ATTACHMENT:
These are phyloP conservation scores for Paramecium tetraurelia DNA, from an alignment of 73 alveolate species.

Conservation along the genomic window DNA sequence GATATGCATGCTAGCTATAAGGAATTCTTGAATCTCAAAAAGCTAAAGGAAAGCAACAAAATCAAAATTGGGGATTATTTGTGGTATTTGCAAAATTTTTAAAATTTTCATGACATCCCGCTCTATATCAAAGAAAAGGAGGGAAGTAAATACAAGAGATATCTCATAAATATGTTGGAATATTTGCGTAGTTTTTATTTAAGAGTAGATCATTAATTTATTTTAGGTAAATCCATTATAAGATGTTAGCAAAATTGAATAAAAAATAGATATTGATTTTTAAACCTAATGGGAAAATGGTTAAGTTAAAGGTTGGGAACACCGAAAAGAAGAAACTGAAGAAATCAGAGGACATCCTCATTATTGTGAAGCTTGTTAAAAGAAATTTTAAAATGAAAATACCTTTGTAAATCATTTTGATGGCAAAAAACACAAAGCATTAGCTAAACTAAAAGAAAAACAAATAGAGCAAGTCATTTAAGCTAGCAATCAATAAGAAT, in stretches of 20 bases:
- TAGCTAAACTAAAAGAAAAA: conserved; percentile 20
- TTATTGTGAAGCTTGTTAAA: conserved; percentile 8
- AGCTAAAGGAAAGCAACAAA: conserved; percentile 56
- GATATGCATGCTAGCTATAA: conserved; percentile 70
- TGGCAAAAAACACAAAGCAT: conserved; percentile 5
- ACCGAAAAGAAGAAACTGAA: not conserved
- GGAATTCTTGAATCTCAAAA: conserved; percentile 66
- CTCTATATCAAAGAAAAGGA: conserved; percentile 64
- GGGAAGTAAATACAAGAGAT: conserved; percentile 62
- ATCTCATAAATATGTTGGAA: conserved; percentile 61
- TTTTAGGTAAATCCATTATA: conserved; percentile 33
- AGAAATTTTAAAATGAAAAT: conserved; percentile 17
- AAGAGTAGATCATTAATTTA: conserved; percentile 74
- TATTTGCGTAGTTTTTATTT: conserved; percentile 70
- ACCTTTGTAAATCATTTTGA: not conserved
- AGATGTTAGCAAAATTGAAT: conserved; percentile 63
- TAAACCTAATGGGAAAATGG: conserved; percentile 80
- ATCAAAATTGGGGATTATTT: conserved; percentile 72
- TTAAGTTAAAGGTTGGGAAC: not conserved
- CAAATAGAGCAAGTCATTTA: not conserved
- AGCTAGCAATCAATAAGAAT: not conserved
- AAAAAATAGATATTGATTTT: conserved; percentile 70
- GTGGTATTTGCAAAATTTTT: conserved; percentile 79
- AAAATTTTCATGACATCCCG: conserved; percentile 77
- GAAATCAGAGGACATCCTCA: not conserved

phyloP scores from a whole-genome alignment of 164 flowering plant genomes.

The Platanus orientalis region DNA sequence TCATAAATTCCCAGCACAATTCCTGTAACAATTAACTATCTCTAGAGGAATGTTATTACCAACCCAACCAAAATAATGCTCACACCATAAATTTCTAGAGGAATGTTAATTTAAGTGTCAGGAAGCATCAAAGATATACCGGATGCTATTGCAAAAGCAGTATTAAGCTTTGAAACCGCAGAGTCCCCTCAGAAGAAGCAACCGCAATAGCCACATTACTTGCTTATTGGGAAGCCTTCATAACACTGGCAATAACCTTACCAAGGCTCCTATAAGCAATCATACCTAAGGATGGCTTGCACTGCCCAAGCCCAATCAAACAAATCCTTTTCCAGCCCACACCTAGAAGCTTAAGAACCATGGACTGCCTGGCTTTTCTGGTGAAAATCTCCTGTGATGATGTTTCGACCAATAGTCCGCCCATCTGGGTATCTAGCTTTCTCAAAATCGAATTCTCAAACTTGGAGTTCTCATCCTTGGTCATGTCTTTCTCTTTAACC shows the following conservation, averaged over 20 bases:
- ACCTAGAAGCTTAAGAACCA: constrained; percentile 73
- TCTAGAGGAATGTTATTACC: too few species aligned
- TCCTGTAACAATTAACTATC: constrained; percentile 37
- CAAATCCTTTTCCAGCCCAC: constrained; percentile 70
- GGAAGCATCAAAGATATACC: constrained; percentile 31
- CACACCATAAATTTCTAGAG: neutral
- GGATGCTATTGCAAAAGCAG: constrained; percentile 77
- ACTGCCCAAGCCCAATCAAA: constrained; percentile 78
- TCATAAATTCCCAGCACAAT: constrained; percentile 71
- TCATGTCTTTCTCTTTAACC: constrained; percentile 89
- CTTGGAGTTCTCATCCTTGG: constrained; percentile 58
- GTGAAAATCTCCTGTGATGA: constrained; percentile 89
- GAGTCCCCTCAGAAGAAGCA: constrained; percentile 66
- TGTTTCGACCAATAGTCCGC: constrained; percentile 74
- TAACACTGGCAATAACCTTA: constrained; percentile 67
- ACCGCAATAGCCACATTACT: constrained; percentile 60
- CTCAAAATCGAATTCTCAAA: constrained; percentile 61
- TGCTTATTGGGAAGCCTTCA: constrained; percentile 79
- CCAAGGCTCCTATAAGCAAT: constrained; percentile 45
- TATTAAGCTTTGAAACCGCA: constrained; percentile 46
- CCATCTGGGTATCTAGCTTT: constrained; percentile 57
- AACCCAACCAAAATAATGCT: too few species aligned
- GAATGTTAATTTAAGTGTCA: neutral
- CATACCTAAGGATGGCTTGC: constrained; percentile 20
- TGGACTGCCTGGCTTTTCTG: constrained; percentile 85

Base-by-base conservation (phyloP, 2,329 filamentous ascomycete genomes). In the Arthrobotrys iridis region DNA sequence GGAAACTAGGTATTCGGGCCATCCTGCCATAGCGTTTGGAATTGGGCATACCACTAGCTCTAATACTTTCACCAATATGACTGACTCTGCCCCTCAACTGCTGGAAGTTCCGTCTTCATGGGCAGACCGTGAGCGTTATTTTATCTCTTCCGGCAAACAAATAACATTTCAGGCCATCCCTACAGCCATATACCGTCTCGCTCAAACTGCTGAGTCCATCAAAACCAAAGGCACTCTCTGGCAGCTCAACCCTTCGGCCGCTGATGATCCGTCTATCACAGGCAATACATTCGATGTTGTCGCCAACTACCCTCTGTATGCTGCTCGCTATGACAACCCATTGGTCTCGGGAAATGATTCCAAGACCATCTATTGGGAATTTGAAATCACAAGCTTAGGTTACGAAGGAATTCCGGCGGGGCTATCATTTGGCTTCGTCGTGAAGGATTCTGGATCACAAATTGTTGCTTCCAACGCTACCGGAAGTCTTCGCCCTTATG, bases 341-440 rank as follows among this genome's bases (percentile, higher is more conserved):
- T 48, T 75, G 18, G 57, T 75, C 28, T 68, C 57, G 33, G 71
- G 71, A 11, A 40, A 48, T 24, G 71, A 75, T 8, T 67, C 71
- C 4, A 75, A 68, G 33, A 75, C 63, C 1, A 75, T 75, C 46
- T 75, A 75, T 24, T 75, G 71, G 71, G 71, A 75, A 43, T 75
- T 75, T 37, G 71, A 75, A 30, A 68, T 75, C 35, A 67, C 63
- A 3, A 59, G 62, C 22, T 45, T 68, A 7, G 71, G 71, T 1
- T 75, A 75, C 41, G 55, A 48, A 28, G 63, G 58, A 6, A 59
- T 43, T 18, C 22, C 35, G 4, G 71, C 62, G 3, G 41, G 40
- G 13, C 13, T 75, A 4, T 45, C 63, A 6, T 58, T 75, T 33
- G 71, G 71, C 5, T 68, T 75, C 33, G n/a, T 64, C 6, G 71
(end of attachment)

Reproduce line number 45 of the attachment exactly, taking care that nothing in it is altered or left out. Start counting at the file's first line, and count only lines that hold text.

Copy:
- ACCGCAATAGCCACATTACT: constrained; percentile 60